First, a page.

This Week’s Share
- Green Garlic: This is a wonderful spring treat. Green garlic is tender young garlic harvested before the bulb is formed. Perfect either fresh or cooked, use the entire stem.
- Lettuce: These small spring lettuce heads will make a wonderful salad. As the weeks go on the lettuce heads will get bigger and bigger.
- Turnips, Hakurei: These little guys are great to snack on fresh or sliced up in salads, but they also lend themselves well to many cooked dishes. Don’t forget to use the greens, they are tasty as well.
Adapted from the Tassajara Recipe Book by Edward Espe Brown
Note: This teriyaki is simple to prepare and great as marinade for tofu, chicken or beef, then used to sauté with any combination of fresh vegetables: this week broccoli, joi choi, hakurei turnips and green garlic would all be great additions to the sauté.
1 cup soy sauce
½ cup sake or white wine
½ cup sugar (or part honey)
1 tablespoon fresh ginger, grated
3 stems green garlic, finely chopped
¼ cup sesame oil
1½ teaspoons dry mustard
For Teriyaki Dish:
1 ½ pounds tofu, chicken, or beef (marinated overnight)
5-6 cups chopped vegetables, try a combination of broccoli, joi choi, hakurei turnips, and green garlic
Combine all ingredients in a saucepan and heat to boiling, then simmer for 10 minutes. Marinate two blocks of drained and cubed tofu or 1 ½ pounds chicken or beef cut into ¾ inch pieces overnight. If using tofu pour the marinade over the tofu while still hot, let cool to room temperature and marinate in the refrigerator overnight. If using meat let the marinade cool some, then pour over uncooked chicken or beef and let marinate in the refrigerator overnight.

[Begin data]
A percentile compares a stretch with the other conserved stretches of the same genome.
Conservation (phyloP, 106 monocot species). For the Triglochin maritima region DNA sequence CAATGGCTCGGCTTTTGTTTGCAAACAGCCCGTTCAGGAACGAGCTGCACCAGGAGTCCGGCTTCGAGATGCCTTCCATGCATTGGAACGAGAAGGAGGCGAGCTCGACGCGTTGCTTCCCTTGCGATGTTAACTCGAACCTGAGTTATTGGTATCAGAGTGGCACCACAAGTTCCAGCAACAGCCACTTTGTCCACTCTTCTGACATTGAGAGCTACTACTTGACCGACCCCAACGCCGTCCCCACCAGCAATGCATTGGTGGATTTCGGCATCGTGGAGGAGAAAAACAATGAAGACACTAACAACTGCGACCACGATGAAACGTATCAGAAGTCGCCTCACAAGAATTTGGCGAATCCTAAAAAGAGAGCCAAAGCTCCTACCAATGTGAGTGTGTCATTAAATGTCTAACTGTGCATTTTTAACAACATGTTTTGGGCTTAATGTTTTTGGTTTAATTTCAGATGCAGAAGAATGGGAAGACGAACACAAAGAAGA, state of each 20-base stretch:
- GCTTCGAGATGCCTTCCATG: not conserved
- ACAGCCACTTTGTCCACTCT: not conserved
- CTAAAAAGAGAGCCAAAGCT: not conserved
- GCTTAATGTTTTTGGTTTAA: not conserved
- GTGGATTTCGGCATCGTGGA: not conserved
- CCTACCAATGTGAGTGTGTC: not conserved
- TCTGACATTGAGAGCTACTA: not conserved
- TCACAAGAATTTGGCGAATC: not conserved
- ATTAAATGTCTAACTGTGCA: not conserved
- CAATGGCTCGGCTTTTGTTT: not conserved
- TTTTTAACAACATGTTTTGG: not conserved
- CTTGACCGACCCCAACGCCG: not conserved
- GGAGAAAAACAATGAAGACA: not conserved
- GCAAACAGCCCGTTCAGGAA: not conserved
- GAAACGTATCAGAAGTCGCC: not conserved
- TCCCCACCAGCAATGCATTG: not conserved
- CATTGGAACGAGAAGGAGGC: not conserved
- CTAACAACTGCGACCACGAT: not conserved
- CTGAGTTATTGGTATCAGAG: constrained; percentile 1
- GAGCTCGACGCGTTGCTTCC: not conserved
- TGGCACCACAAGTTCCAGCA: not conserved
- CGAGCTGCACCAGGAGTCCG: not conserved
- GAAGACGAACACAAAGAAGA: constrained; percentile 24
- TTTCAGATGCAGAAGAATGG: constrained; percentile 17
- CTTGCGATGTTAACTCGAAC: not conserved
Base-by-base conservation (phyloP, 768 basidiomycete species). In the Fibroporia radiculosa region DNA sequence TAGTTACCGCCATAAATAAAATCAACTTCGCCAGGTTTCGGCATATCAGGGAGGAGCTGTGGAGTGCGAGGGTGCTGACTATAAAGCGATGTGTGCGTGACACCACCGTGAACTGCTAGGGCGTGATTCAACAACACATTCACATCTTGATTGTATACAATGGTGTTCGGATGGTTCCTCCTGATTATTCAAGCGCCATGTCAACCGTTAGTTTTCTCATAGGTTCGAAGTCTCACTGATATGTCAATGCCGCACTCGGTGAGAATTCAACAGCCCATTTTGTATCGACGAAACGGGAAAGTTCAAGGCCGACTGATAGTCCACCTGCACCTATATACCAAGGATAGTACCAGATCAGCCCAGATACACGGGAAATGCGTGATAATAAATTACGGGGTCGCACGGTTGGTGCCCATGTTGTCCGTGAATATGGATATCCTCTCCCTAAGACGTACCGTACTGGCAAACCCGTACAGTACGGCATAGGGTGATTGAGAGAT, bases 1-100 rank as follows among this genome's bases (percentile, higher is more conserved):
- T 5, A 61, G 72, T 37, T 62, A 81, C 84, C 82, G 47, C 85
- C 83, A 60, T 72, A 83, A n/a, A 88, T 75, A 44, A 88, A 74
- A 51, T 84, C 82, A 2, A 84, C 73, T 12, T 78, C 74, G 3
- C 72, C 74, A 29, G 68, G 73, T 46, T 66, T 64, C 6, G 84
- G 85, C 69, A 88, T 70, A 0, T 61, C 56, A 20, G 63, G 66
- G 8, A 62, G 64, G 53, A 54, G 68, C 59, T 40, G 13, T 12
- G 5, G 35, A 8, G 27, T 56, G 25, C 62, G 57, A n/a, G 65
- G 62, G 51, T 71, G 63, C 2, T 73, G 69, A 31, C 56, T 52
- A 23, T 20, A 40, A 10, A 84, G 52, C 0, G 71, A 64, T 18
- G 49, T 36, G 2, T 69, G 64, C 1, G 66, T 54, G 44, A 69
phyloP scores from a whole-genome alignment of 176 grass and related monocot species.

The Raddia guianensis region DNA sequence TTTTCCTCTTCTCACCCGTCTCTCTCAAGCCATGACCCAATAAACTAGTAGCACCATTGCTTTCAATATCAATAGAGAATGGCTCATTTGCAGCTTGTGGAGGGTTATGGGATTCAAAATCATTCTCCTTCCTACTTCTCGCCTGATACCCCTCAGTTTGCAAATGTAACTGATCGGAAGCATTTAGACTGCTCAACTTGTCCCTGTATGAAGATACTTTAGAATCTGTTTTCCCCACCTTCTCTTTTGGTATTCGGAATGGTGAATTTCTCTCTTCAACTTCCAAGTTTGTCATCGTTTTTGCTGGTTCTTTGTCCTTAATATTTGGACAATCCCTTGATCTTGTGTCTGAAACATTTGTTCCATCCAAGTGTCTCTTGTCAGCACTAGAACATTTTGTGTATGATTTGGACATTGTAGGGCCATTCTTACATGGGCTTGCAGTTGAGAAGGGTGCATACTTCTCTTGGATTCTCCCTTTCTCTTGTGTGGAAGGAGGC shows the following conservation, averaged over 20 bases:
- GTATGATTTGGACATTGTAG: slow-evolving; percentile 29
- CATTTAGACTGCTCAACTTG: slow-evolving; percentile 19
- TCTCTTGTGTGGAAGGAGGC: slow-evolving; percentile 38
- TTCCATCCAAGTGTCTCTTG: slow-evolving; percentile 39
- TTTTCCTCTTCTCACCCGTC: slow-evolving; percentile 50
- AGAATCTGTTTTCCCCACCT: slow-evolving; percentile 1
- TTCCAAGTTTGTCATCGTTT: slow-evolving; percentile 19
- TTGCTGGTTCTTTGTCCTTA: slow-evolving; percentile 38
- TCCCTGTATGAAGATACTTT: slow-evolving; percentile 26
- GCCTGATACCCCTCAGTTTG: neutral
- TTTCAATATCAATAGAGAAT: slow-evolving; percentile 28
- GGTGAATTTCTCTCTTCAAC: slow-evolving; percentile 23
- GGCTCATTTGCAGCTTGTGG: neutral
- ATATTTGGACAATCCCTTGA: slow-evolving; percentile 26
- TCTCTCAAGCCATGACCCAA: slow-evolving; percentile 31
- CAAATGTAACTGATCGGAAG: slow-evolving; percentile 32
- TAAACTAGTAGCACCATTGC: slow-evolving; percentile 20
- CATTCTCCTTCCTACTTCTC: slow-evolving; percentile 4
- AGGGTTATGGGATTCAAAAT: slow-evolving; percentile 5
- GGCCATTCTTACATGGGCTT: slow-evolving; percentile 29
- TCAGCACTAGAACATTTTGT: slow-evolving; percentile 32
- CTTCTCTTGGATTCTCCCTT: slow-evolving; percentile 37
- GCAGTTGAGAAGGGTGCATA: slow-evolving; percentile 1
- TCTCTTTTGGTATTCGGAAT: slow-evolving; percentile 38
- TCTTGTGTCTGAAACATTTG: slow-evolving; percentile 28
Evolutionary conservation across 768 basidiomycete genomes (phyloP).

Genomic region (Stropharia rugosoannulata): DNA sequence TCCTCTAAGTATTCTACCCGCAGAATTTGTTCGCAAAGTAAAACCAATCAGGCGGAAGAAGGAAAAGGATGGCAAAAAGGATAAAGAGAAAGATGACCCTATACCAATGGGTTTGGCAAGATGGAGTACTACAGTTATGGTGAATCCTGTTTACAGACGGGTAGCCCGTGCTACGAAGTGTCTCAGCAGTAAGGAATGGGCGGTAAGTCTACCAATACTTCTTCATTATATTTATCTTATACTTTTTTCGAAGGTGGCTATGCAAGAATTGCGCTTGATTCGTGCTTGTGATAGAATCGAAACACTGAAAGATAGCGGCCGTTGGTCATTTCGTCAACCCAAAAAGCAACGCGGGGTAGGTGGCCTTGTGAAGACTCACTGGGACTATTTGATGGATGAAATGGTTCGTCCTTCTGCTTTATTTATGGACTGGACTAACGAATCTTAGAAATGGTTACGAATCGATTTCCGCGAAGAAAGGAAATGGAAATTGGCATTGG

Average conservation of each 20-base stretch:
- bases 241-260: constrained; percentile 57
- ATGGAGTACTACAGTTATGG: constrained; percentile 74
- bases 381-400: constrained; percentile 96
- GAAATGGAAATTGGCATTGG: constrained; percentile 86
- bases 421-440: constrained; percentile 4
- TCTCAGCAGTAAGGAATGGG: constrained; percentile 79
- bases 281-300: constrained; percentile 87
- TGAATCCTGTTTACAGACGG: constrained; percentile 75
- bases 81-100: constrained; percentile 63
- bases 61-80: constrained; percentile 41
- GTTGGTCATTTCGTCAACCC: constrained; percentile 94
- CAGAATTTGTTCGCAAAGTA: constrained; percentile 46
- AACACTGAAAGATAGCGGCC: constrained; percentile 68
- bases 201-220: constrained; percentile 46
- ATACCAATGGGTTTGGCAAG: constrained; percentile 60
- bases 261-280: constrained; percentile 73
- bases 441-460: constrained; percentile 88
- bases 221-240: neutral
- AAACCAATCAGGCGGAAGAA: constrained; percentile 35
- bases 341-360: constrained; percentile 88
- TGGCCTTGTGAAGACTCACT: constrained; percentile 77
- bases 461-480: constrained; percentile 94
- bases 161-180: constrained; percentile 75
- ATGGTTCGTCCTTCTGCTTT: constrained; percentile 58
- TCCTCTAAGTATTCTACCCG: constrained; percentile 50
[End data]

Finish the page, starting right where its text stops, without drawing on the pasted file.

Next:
When ready to cook pour the marinated tofu/meat and all of the marinade into a large sauté pan or wok. Begin cooking over medium-high heat. When tofu/meat and marinade is completely heated and partially cooked add the vegetables (if using joi choi greens and/or turnip greens add those in the last 5-7 minutes of cooking so they don’t over cook). Cook in marinade for 10 minutes and check tenderness of vegetables. Add greens and cook for another 5 minutes or until all vegetables are tender and ready to eat. We suggest serving this dish over rice or soba noodles.
Cheese and Broccoli Soup
From Vegetables Soups by Deborah Madison
4-5 cups broccoli florets
1 cups chopped broccoli stems
Sea salt and freshly ground pepper
3 tablespoons butter or canola oil
1 onion, chopped
1 celery rib, diced and leaves chopped
½ pound yellow-fleshed potatoes (Yukon Gold or Yellow Finn work well), peeled if desired and diced
1 stem green garlic, chopped
1/8 teaspoon cayenne, or more to taste
1 teaspoon dried marjoram
1 bay leaf
1 pinch of dried thyme
1 tablespoon flour
½ cup light cream, milk, or reserved cooking water from broccoli
2 teaspoons Dijon-style mustard, or to taste
2 cups grated sharp Cheddar cheese
Rye or whole wheat bread, toasted
Separate the crowns from the broccoli stems (reserve stems for use), then separate the crowns into florets. Thickly peel the stems, quarter them, and chop into small pieces. Bring a quart of water to a boil and add 1 scant teaspoon salt and the broccoli florets. Cook for about 3 minutes, then scoop out the florets, reserving water. Rinse under cool water and set aside.